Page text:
FDA Bans 19 Chemicals in Antibacterial Soaps
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FDA Bans 19 Chemicals in Antibacterial Soaps

Posted on Wednesday, October 5th, 2016 at 7:00 am
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The Food and Drug Administration has banned chemicals in antibacterial soaps that were not proven to be more effective than regular soap and water. The Food and Drug Administration (FDA) has banned 19 of the 22 chemicals that are used in antibacterial soaps. It is strange to think about, but it appears that the some of the ingredients in antibacterial soaps, that we thought were helping us to stay healthy, could actually harm our health.

On September 2, 2016, the FDA issued a final rule on safety and effectiveness of antibacterial soaps. The final rule stated that over-the-counter consumer antiseptic wash products that contained certain active ingredients, can no longer be marketed.

The FDA says the manufacturers did not demonstrate that the ingredients were safe for long-term daily use, and they did not demonstrate that soaps with those ingredients were more effective than plain soap and water in preventing illness and the spread of diseases. In other words, antibacterial washes are not really more effective than soap and water at preventing the spread of germs.

The chemicals that the FDA banned include:
* Cloflucarban
* Fluorosalan
* Hexachlorophene
* Hexylresorcinol
* Iodine complex (ammonium ether sulfate and polyoxyethylene sorbitan monolaurate)
* Iodine complex (phosphate ester of alkylaryloxy polyethylene glycol)
* Nonylphenoxypoly (ethyleneoxy) ethanoliodine
* Poloxamer-iodine complex
* Povidone-iodine 5 to 10 percent
* Undecoylium chloride iodine complex
* Methylbenzethonium chloride
* Phenol (greater than 1.5 percent)
* Phenol (less than 1.5 percent) 16
* Secondary amyltricresols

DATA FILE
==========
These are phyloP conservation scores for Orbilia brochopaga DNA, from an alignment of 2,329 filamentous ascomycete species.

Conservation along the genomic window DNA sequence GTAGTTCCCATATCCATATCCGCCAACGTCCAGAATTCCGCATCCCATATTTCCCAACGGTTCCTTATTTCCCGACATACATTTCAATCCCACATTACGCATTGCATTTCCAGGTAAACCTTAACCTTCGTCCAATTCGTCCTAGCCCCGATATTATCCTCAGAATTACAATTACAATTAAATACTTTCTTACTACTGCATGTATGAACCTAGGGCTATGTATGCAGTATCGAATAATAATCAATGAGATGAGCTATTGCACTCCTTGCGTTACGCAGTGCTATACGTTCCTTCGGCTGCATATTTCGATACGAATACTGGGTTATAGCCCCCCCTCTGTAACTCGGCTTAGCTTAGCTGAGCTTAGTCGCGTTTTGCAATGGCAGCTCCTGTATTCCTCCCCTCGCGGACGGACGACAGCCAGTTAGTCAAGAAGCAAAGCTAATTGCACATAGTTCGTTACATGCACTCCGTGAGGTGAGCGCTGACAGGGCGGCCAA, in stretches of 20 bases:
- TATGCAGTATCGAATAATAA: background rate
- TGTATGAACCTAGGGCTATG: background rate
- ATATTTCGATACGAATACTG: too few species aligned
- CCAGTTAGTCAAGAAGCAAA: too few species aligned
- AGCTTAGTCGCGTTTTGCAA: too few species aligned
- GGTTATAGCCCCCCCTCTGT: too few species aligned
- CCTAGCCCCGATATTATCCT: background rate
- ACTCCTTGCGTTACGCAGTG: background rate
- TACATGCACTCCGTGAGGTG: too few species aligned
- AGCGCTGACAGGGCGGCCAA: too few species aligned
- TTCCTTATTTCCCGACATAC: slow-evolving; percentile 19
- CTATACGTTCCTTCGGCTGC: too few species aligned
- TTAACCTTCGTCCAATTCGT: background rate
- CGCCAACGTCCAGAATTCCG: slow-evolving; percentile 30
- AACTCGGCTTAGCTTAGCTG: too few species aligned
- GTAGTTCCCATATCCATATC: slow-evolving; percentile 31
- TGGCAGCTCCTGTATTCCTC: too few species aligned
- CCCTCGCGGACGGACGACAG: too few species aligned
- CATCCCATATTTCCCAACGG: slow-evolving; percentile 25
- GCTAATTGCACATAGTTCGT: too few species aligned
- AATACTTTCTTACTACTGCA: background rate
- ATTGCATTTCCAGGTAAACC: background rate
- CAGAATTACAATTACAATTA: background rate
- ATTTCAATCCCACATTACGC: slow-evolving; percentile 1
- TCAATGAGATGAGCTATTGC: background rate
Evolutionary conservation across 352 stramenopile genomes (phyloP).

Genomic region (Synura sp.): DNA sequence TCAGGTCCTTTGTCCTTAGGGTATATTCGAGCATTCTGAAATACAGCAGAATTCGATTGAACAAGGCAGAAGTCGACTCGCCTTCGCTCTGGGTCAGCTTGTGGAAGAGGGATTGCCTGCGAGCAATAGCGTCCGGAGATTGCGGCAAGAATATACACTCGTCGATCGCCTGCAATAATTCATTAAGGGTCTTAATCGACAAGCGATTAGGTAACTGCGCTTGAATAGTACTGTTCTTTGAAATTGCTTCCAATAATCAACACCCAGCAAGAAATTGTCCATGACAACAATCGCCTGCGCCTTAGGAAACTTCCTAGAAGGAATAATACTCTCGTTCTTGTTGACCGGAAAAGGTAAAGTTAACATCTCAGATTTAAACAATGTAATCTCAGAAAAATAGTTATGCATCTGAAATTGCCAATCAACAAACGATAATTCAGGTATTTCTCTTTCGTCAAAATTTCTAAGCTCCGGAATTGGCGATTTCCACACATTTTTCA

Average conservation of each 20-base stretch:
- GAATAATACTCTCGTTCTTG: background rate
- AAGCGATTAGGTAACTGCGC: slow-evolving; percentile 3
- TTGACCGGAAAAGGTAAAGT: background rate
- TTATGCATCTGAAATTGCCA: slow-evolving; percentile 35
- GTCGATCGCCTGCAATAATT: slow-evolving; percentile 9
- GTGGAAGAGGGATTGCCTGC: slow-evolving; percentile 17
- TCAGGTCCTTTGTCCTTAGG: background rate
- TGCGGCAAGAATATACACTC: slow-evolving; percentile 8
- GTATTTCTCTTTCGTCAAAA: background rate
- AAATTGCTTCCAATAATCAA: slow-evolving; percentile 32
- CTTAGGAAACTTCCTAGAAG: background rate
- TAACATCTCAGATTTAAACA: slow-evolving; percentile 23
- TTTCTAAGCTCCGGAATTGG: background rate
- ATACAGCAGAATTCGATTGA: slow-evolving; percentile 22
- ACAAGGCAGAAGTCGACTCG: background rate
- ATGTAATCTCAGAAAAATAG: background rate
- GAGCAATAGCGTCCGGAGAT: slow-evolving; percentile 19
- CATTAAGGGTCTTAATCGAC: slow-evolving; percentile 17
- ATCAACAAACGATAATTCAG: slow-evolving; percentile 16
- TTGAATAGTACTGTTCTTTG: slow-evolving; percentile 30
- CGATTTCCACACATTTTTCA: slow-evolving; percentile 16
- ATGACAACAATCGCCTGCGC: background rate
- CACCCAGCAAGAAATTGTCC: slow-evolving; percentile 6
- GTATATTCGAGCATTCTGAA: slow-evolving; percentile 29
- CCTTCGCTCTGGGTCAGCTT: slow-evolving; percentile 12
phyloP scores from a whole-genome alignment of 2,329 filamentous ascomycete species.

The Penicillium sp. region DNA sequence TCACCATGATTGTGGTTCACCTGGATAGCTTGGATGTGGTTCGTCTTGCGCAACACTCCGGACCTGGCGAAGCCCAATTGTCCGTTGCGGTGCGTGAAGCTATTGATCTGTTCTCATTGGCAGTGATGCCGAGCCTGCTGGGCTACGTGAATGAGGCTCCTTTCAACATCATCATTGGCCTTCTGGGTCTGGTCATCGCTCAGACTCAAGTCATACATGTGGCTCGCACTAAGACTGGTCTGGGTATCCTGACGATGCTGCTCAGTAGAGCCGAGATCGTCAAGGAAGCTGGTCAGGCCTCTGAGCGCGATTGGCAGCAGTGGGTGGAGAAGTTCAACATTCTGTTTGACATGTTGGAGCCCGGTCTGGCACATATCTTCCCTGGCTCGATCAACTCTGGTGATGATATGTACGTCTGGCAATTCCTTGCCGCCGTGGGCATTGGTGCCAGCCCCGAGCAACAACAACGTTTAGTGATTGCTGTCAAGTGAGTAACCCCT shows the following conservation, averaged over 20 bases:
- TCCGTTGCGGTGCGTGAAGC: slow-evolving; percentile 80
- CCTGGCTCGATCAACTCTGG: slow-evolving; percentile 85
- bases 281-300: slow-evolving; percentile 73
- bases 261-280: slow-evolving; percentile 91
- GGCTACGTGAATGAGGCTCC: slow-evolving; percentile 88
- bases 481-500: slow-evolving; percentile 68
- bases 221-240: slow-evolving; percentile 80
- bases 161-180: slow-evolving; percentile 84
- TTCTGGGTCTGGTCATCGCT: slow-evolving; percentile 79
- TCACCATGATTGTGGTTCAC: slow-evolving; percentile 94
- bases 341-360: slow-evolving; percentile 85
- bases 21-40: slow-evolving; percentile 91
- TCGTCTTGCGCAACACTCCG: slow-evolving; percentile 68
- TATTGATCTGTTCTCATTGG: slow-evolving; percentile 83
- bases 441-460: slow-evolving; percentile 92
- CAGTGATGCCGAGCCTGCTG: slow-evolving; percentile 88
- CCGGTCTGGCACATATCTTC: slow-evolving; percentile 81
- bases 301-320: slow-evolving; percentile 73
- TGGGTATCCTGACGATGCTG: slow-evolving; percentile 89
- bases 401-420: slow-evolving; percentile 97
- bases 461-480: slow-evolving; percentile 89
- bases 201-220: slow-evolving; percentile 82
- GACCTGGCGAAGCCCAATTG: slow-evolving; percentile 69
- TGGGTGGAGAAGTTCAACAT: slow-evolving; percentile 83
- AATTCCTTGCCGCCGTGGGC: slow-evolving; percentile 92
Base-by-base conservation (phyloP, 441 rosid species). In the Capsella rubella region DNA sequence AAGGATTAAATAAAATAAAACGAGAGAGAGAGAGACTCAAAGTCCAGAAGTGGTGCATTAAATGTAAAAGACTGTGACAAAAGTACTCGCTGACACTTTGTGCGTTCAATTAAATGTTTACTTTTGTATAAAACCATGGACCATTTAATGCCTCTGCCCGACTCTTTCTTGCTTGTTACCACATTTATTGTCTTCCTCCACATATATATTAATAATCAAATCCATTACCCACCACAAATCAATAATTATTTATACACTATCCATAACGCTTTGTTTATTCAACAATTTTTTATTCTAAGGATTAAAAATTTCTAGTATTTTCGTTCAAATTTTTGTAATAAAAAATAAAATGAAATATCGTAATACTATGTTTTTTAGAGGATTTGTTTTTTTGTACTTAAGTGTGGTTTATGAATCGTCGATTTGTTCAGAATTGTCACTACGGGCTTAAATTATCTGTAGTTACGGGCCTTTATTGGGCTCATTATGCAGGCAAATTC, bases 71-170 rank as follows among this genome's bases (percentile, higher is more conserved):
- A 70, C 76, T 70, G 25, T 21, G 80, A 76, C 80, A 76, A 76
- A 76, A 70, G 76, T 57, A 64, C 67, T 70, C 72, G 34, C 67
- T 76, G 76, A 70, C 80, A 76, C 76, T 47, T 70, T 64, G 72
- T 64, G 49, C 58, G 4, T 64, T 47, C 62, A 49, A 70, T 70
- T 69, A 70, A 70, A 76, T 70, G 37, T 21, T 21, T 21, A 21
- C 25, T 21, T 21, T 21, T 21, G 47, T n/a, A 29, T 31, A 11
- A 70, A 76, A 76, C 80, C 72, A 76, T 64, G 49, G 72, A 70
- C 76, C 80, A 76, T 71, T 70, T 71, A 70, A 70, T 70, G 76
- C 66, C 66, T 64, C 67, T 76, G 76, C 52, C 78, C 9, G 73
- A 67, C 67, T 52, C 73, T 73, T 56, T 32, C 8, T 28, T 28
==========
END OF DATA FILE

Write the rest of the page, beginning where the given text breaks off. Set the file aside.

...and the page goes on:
* Sodium oxychlorosene
* Tribromsalan
* Triclocarban
* Triclosan
* Triple dye

The FDA started considering the chemicals in antibacterial soaps in 2013. Since then, data suggested that long-term exposure to certain active ingredients (for example, triclosan and triclocarban) used in antibacterial products could pose health risks such as bacterial resistance or hormonal effects.

Triclosan has been found in human milk and dolphins’ blood, and most freshwater streams are contaminated with it. The chemical kills “bad” bacteria that can cause harm to humans, but, unfortunately, it can also kill “good” bacteria that humans need. It is possible that triclosan is encouraging germs to become resistant to other antibiotics.

Many manufacturers have started phasing out their use of certain active ingredients in antibacterial washes in 2013. Not all of them have done so. Manufacturers will have until September 6, 2017, to remove those 19 ingredients from their products.

In addition the FDA is considering the safety and efficacy of three more three more ingredients: benzalkonium chloride, benzethonium chloride, and chloroxylenol. The new FDA rule does not affect hand sanitizers or antibacterial wipes. It only effects antibacterial soaps.

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